Quite apart from the loss to knowledge, understanding and creativity that cuts to the arts and humanities represent (and which form part of the £21.5 billion (1.2 per cent) that universities contribute to the UK’s gross domestic product), these cuts make little economic sense for students.
As the British Academy has recently reported, humanities graduates can earn at least as much as science graduates. And boys and men, who are underrepresented in the arts and humanities, have much to gain from studying them.
They might be encouraged to take them, alongside the various initiatives that rightly supported girls and women in Stem subjects, such as Girls Who Code and Million Women Mentors. Challenging stereotypes, and overcoming the obstacles they present, is good for everyone.
The current and projected cuts to universities form part of a larger devaluing of social and educational support over the last decade.
They most affect those who are already struggling, and in the most disadvantaged areas.
Britain has higher levels of regional inequality than any other country in the global North.
It has been similar for schools: those serving more deprived areas have seen the largest falls in spending over the last decade.
The Office for National Statistics reported that the rise in inequality of household income in the last decade is largely down to the diminishing effectiveness of cash benefits to redistribute income from the richest to the poorest, coinciding with the freezing of many cash benefits.
Disadvantaged communities, already ravaged by government cuts, have been disproportionately affected by Covid-19.
The Big Issue notes that women and people of colour are more likely to have had their hours cut or lose their jobs during the pandemic.
The Trussell Trust reported in March that a record 2.5 million emergency food parcels were given to people in crisis, in a year in which Marcus Rashford stepped in to provide children receiving free school meals with food during the school holidays, after 321 Conservative MPs voted against this.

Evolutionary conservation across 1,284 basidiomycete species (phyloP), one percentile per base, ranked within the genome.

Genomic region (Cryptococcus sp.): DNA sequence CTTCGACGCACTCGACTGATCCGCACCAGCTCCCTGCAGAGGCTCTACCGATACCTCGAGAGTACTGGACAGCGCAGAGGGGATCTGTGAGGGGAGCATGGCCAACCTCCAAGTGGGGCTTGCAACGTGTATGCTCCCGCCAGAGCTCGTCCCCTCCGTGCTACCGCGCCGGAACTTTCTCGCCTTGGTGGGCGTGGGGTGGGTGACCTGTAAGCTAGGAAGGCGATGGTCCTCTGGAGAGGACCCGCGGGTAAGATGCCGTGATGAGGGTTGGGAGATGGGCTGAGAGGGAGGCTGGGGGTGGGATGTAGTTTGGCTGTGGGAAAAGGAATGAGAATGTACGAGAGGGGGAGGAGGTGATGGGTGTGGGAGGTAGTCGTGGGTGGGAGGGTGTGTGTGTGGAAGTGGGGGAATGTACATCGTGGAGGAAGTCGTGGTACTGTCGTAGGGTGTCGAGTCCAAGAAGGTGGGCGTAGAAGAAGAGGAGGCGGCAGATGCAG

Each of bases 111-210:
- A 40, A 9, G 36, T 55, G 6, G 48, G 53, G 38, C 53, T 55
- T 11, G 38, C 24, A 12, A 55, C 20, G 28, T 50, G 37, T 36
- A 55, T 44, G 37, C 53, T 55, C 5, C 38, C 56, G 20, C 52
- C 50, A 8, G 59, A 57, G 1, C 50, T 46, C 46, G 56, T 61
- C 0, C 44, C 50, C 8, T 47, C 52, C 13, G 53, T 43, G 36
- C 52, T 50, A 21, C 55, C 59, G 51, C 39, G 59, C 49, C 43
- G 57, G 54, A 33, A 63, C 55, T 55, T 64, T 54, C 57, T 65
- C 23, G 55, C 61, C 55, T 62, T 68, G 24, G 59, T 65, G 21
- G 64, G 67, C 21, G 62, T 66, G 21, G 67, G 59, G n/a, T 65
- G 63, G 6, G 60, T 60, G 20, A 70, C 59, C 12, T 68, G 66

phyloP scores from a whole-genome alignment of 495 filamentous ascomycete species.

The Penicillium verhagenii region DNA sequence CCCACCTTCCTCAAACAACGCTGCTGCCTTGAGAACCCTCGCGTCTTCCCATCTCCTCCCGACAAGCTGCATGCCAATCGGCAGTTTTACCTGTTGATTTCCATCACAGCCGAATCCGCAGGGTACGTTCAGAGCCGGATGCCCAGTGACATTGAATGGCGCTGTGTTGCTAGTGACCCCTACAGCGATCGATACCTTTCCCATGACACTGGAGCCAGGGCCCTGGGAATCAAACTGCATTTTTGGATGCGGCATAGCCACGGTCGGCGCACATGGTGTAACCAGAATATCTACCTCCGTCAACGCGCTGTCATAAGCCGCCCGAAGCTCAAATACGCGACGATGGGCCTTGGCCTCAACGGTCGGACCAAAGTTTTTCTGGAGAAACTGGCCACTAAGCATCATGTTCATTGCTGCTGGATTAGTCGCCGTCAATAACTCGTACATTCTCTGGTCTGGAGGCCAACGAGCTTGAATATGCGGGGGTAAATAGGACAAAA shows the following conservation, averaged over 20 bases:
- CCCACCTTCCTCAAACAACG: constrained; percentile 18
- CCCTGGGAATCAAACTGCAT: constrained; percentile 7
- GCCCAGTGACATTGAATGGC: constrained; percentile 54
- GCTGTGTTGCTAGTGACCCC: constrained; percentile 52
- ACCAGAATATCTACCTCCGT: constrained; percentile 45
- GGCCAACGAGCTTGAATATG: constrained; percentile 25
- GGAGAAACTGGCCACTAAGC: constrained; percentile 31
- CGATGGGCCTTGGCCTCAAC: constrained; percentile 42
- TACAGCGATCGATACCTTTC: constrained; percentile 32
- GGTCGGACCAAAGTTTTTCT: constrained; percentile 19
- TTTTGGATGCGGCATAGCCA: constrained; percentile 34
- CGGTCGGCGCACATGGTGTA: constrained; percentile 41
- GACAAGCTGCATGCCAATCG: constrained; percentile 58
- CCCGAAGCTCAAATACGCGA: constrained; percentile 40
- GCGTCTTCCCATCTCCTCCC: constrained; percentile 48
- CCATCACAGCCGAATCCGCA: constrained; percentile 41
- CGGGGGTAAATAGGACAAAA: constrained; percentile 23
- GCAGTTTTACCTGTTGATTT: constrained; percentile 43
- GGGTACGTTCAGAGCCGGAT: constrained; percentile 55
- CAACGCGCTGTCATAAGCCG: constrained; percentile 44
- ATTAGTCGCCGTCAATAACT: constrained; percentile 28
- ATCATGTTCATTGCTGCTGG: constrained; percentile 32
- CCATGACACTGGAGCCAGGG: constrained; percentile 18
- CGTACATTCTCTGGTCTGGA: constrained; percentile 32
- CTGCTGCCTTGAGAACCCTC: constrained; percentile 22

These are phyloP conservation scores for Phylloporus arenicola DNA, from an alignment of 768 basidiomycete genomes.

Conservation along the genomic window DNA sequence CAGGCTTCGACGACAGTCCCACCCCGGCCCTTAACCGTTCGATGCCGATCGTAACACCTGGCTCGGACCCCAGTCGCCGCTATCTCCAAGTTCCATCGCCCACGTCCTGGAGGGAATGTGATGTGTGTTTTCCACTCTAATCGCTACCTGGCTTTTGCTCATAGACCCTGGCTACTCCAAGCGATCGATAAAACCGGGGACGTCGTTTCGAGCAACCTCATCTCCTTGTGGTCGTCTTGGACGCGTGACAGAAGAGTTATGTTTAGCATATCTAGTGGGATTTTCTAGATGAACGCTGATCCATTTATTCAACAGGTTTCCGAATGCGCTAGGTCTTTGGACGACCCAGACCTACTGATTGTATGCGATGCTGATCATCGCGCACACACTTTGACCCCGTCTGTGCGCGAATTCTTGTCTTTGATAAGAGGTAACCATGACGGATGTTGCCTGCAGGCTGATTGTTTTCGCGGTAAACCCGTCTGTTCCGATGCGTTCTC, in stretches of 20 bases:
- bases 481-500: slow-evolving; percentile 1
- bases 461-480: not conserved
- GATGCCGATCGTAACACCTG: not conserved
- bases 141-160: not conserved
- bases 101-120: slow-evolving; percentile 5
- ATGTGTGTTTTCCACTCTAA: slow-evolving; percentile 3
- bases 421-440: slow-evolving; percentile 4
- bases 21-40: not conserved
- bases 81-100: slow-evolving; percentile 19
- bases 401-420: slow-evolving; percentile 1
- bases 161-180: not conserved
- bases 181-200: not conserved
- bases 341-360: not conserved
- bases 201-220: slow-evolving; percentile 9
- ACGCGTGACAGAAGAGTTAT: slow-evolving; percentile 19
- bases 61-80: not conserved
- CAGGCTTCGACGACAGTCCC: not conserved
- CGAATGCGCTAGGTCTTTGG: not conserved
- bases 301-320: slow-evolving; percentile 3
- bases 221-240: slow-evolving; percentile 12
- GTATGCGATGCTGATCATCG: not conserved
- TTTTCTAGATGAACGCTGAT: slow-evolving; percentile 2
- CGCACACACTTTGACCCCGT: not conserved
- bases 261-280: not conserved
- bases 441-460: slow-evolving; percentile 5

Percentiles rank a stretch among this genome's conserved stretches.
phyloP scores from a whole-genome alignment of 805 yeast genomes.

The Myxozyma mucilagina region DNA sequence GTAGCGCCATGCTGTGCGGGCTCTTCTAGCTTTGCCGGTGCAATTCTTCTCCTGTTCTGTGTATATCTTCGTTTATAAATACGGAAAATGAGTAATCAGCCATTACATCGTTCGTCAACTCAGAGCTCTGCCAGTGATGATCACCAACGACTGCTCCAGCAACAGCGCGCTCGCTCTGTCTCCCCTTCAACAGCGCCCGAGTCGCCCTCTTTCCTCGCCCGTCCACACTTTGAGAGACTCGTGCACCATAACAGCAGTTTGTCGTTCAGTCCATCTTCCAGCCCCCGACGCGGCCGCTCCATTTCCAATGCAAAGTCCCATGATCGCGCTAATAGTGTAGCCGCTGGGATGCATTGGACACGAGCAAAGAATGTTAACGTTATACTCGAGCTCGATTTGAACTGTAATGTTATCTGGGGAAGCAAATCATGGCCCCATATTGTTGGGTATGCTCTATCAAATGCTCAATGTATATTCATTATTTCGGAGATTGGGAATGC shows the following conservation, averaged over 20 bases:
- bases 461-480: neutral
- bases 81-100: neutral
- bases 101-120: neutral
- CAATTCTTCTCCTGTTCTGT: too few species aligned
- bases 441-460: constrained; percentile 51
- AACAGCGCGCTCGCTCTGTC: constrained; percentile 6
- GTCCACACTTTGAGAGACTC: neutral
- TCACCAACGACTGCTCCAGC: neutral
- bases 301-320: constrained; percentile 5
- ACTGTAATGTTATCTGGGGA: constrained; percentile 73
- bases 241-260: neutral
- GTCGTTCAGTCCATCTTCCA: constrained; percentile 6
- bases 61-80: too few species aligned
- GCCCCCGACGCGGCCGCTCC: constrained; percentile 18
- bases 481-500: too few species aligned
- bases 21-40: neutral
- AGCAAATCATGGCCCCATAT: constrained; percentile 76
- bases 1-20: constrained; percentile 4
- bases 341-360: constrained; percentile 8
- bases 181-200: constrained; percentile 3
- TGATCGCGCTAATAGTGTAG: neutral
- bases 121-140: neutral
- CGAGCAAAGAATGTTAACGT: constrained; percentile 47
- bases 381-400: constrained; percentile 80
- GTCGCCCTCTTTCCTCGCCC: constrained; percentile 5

In December, a survey by the Child Poverty Action Group, supplementing the Poverty in the Pandemic report, revealed that nearly nine in 10 low-income families with children are now worse off, with three-quarters finding it “difficult” or “very difficult” to manage financially.
There are now 4.3 million children living in poverty in the UK, in families that are struggling with unemployment, access to healthcare and education.
George Osborne’s 2017 two-child cap on benefits broke the link between individuals and support that had prevailed since Elizabethan times, pushing an estimated 1.25 million children — 46 per cent of those from black and minoritised ethnic groups, 26 per cent of white British children — into poverty.
When fully rolled out, the policy will have affected three million children, and up to half a million children will have been pushed into poverty.
A study shows that it has also been a significant factor for more than half the women who took the decision to end a pregnancy during the pandemic, leaving them “feeling significant regret and sadness because they felt unable to continue what was a wanted pregnancy.”